Nikolai Putyatin

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Nikolai Abramowitsch Fürst Putjatin
Putjatinsche Landhaus 1811
Putjatinsche Landhaus 1837

Prince Nikolai Abramovich Putyatin (Russian: Николай Абрамович Путятин), also romanized Putiatin, Puttiatin or Poutiatine (16 May 1749 – 13 January 1830) was a philanthropist, philosopher and eccentric personality from the Rurikid dynasty.


Born in Kiev, Prince Putyatin joined the Russian army early in his life. After having to oversee a brutal punishment as an officer, he left the service. He learned about architecture and garden arts, and contributed to the Gardens of Tsarskoye Selo. His talent and technical skills earned him a supervising position for public buildings at the court in Saint Petersburg. He was later promoted to Kammerherr and Geheimrat at the imperial court.

There he met and fell in love with Elisabeth von Sievers, the daughter of the court's chamberlain Karl von Sievers. Her husband was the influential Russian governor Jacob Johann von Sievers, a relative and protégé of her father. The long-lasting love affair culminated in 1778 into a scandal at the court, followed by her divorce and marriage to Putyatin.

Elisabeth von Sievers had three daughters: Cathinca (born 1770), Benedicta (born 1773) and Elisabeth (born 1776). Her divorce allowed her only to keep Benedicta with her. It is likely that the new couple had to commit to keep the new marriage free of new children, as new legitimate heirs would have endangered the heritage of the two daughters, who remained with Jacob Johann von Sievers. The couple and Benedicta left the Russian court and traveled several years throughout Europe.

In 1797 the family settled in Kleinzschachwitz near Dresden. It was there, that the prince built, based on his own plans, his "Chaumière", an extravagant villa with 16 balconies, a minarett-like tower, many swings and a gondola in the gardens. The place with its highly decorated park, full of grottos and ruins, was open to the public and known beyond the region.

Putyatin rests, along with his wife († 1818) and stepdaughter († 1799), in a self-designed mausoleum in Dessau. Considering the date of her birth and the loving poems dedicated to Benedicta, she could very well have been his (secret) daughter.

Putyatin's only heir was Gottlob Wassily von Freymann (born October 18, 1780, in St. Petersburg). Freymann was raised an orphan, supported by the prince. Among other things, Putyatin bought him the Rittergut Großzschachwitz, a noble seat close to the Chaumière. - The heritage was greatly reduced due to the earlier transfer of the mother's possessions to the daughters and gifts to the servants. The paperwork that Putyatin left behind, convinced Freymann that he was in fact the couple's son. Putyatin was unable to share this with him during his lifetime. The prince suffered greatly unter this, but felt bound by his word of honor.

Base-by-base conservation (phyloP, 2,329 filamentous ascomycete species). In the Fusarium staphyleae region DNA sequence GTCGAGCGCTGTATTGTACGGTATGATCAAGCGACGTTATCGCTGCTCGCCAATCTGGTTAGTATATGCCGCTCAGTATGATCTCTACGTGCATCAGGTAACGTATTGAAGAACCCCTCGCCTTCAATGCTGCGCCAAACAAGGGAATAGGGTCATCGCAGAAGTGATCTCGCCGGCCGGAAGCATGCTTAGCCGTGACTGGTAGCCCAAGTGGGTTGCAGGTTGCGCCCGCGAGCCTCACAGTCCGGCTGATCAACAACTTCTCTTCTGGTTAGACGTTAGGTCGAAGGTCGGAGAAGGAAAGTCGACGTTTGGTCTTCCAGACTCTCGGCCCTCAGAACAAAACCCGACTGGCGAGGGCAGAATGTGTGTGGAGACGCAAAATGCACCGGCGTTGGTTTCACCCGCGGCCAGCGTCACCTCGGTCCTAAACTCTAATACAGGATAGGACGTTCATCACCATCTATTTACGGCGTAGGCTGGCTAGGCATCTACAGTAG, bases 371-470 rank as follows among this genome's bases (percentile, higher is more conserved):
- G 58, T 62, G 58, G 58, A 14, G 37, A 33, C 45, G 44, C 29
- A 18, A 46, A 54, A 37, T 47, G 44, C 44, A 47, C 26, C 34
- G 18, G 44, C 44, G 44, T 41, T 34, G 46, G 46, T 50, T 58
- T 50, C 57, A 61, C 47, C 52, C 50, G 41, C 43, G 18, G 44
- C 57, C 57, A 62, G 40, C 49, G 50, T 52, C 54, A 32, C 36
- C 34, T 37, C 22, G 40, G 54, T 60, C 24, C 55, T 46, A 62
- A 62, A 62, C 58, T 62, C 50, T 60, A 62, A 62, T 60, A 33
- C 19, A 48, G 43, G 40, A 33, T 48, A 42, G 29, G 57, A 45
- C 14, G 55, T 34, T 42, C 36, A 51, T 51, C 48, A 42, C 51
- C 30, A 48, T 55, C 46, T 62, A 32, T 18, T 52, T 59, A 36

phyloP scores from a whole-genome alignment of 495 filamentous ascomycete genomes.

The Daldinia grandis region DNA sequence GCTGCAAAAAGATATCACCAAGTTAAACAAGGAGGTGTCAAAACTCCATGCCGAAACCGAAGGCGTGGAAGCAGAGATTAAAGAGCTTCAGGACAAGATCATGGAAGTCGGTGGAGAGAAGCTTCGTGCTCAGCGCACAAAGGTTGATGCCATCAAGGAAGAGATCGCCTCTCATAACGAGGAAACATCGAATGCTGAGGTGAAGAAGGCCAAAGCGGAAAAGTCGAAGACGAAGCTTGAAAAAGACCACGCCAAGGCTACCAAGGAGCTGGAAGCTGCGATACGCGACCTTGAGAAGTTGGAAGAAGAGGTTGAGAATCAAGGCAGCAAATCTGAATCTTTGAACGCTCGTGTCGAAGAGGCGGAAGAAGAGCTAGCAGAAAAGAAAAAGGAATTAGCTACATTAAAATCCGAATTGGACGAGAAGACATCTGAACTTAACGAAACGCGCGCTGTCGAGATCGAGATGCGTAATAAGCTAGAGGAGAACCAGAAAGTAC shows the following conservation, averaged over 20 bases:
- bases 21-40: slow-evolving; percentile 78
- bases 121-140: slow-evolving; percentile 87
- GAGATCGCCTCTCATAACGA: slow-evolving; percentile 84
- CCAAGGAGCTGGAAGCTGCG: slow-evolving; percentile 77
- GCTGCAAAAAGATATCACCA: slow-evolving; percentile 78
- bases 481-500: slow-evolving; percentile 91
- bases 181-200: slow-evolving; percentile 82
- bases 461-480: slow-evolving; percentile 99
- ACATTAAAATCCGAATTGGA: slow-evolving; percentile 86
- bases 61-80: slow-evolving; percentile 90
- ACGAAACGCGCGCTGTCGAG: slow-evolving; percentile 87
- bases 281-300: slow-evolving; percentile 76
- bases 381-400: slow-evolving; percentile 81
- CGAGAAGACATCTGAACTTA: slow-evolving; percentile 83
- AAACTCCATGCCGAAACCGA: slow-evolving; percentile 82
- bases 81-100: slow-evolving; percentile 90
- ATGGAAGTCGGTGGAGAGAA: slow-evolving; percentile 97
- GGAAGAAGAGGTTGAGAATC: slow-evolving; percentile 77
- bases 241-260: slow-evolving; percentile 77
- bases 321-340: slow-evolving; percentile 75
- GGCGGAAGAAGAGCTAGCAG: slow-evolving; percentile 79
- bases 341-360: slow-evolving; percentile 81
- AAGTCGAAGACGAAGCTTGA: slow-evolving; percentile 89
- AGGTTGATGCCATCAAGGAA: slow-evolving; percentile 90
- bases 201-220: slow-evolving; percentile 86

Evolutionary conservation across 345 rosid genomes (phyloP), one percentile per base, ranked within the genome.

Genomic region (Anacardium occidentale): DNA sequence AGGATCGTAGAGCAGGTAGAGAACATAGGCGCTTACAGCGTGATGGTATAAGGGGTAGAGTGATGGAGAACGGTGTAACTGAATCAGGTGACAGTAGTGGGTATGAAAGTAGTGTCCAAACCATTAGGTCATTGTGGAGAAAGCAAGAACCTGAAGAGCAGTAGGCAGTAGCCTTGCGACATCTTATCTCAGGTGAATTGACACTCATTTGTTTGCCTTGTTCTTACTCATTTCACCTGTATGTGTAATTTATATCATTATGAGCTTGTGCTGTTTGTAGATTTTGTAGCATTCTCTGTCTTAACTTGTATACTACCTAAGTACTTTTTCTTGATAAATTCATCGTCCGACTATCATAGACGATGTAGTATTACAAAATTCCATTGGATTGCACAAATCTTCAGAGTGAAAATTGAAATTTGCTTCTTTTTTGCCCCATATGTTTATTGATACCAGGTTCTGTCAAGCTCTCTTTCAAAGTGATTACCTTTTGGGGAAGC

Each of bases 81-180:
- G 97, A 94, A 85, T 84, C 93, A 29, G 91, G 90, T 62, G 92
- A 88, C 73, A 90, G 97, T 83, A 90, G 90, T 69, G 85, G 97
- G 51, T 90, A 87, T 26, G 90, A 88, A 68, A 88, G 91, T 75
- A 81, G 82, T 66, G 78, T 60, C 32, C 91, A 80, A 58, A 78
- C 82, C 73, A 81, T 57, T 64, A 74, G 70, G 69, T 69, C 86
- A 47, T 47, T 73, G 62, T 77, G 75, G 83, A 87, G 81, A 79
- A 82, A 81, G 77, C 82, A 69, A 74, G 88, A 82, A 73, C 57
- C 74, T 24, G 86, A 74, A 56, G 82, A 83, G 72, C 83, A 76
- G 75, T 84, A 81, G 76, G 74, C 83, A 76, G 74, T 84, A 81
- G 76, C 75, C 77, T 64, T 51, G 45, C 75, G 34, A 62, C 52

Prince Putyatin is still remembered in Dresden as a generous, free thinking, lovable eccentric personality. In 1997 a monument was dedicated to him in Kleinzschachwitz.


Putyatin was full of inventions and ideas. He equipped his coach with bellows to get some cool air in the summer. His sled had a built-in oven for the winter. He invented a sugar saw, used wooden masks for wind protection and extended his umbrella with sidewalls. He was also an early protagonist of nudism, and opposed to wearing pants. Putyatin was active in music and poetry, and known as an outspoken philosopher.


  • Villa and park in Kleinzschachwitz
  • School house in Kleinzschachwitz (today: „Putjatinhaus“)
  • Playground (Play temple)
  • Mausoleum in Dessau (at the "Neue Begräbnisplatz")

Philosophical Work[edit]

Putjatin was strongly opposed to modern French philosophers of his time such as Voltaire, Jean-Jacques Rousseau, Marquis de Condorcet, Denis Diderot, Jean le Rond d'Alembert and other French encyclopaedists. - He was in close contact with Karl Christian Friedrich Krause, and became a friend of Johann Gottfried Herder in his last year.


Mentioned in

  • Wilhelm von Kügelgen: Lebenserinnerungen eines alten Mannes available via Zelebritäten and Die Rückkehr des Königs
  • J. P. Eckermann: Gespräche mit Goethe
  • Karl Ludwig Blum, Ein russischer Staatsmann, Denkwürdigkeiten des Grafen von Sievers, Leipzig 1857–58, 4 Bände
  • Karl Ludwig Blum: Graf Jacob Johann von Sievers und Russland zu dessen Zeit. Leipzig; Heidelberg: Winter, 1864.
  • Kai Wenzel und Marius Winzler (Herausgeber), Franz Gareis (1775–1803). Zum Maler geboren. Gemälde, Zeichnungen und Druckgrafik eines Wegbereiters der deutschen Romantik, Verlag Gunter Oettel, Görlitz 2003, ISBN 3-932693-81-7 (mit Porträts)
  • Jürgen-Detlev Freiherr von Uexküll, Armeen und Amouren- Ein Tagebuch aus Napoleonischer Zeit von Boris Uexküll, Rowohlt Verlag, Reinbek 1965

External links[edit]

Material in archives[edit]

  • Guest book of the villa and park and Worte aus dem Buch der Bücher in the state library in Dresden (SLUB Dresden)
  • Family letters in the state archive in Detmold ("Nachlass Stietencron")
  • Verlassenschaftsregelung in the city archive in Dresden (micro film)
  • Personal folder in the city archive in Dessau (incl. newspaper articles)